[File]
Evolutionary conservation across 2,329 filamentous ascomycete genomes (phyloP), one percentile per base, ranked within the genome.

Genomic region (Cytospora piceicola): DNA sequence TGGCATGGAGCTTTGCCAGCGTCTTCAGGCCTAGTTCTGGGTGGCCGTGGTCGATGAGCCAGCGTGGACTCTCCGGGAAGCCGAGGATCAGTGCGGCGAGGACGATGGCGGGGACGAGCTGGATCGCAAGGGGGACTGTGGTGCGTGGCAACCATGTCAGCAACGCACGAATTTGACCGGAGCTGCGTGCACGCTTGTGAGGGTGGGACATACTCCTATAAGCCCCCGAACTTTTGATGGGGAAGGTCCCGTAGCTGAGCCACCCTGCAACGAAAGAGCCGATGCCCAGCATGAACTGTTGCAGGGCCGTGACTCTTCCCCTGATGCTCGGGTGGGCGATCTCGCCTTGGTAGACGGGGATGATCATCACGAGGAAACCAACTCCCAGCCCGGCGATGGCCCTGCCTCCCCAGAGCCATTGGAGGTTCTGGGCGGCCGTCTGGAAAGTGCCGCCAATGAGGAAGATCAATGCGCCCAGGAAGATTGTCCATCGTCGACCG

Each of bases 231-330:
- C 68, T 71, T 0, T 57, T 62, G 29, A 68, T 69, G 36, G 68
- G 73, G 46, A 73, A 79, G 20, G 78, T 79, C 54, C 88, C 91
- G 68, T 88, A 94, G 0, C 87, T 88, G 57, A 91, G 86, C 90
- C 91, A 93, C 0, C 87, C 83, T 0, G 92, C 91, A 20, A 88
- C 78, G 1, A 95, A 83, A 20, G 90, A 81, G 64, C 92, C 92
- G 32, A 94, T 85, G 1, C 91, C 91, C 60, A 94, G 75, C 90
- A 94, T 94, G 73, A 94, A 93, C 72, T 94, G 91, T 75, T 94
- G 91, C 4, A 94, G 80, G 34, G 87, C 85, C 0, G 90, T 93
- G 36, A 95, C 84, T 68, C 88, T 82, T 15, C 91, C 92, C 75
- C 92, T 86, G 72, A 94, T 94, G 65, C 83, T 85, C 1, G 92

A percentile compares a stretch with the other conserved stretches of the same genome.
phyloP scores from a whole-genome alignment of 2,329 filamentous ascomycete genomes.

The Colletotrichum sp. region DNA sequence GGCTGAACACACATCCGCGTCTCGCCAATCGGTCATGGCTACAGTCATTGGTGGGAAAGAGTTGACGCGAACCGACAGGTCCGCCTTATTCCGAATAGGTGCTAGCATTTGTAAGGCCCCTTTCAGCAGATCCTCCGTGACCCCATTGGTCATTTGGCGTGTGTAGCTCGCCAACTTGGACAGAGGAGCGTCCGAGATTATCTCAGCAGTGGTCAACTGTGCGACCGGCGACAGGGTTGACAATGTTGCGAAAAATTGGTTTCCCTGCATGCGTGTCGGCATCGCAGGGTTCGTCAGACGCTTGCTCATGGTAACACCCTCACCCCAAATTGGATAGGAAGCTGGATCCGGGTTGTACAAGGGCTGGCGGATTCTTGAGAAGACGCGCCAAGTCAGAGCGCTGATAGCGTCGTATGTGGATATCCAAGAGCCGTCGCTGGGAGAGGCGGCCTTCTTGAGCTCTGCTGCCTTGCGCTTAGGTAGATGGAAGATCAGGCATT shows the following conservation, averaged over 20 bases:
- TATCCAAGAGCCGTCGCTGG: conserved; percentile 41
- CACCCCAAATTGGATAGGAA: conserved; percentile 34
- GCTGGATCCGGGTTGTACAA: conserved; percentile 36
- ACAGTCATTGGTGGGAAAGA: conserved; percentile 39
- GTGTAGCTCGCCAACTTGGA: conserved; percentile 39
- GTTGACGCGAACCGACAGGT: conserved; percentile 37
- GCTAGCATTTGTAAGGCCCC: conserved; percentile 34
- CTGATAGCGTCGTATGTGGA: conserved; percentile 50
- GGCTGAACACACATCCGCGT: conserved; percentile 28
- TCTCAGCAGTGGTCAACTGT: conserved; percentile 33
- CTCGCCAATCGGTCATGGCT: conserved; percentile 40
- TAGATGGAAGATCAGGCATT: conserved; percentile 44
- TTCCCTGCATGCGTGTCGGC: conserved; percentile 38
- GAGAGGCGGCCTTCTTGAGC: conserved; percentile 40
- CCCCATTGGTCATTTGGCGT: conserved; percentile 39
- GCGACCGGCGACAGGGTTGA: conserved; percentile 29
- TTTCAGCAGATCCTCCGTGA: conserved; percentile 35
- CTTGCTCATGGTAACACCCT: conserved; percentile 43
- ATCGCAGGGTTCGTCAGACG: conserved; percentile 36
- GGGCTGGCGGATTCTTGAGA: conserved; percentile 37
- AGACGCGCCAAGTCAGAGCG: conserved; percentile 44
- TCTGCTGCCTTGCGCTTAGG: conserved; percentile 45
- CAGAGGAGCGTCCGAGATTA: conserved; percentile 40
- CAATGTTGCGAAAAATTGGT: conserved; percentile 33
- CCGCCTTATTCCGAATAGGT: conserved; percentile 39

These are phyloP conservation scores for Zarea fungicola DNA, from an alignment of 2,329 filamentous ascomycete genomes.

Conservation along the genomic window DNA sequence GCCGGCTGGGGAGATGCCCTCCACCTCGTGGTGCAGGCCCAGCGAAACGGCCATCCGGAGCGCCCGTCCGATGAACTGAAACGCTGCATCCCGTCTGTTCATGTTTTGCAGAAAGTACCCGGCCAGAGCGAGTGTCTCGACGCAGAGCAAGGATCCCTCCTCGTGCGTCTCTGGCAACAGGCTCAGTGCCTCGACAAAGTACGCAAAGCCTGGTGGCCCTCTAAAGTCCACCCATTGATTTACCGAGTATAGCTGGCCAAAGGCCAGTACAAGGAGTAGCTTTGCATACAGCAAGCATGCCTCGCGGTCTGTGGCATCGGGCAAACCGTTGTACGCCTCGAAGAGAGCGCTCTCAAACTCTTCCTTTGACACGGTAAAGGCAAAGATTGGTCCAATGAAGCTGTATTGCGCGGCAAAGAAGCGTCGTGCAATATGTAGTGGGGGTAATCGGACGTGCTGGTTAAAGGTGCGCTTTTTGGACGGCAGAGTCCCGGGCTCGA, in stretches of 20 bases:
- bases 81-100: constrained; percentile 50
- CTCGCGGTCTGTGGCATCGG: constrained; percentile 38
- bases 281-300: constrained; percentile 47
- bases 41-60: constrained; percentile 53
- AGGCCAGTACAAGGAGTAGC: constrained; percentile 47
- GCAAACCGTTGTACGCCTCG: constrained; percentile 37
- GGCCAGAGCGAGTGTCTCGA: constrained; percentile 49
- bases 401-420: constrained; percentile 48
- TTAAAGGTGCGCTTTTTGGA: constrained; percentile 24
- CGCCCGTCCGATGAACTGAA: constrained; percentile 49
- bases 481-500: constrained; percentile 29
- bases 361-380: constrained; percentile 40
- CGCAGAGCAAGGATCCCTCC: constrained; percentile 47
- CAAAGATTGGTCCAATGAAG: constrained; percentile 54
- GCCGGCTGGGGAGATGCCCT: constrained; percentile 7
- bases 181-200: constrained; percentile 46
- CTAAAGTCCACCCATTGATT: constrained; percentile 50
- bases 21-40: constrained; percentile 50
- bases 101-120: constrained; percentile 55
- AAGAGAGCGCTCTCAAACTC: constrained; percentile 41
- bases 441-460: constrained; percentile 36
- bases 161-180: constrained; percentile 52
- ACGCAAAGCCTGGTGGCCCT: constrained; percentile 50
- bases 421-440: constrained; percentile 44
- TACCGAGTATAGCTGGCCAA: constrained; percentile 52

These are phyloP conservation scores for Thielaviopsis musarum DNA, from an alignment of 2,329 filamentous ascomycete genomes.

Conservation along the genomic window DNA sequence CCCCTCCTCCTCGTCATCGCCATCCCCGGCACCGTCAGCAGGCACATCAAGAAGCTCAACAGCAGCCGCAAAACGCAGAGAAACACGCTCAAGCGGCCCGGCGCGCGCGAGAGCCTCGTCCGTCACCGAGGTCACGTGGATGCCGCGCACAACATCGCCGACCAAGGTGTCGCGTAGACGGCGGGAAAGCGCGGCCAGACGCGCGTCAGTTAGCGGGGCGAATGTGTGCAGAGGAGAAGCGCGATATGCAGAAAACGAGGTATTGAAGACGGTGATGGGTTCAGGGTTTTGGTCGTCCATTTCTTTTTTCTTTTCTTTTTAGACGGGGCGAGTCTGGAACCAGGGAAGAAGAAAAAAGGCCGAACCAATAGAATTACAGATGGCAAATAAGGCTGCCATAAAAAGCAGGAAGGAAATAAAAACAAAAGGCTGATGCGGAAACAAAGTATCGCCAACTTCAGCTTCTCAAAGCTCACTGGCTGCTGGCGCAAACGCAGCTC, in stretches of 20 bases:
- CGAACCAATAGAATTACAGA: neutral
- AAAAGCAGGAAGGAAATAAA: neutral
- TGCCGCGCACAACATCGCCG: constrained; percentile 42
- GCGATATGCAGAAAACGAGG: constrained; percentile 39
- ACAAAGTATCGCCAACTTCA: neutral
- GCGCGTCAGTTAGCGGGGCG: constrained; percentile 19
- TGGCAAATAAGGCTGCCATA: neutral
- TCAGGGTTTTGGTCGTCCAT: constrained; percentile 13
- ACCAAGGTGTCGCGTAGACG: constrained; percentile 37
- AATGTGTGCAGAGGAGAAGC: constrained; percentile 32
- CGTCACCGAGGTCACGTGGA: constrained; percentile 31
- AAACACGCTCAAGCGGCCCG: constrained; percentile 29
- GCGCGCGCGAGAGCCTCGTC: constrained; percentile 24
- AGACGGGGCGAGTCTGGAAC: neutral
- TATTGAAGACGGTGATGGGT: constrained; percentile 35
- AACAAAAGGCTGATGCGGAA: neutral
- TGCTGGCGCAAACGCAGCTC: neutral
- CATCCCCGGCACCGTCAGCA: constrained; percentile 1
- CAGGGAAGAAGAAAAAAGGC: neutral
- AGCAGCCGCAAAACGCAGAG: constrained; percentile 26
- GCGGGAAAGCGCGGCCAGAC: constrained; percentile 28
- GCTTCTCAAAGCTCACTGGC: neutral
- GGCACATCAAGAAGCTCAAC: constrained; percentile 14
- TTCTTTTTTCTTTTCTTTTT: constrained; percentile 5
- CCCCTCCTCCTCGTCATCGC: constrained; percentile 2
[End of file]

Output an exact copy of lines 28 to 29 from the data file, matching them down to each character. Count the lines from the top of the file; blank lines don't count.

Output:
- TAGATGGAAGATCAGGCATT: conserved; percentile 44
- TTCCCTGCATGCGTGTCGGC: conserved; percentile 38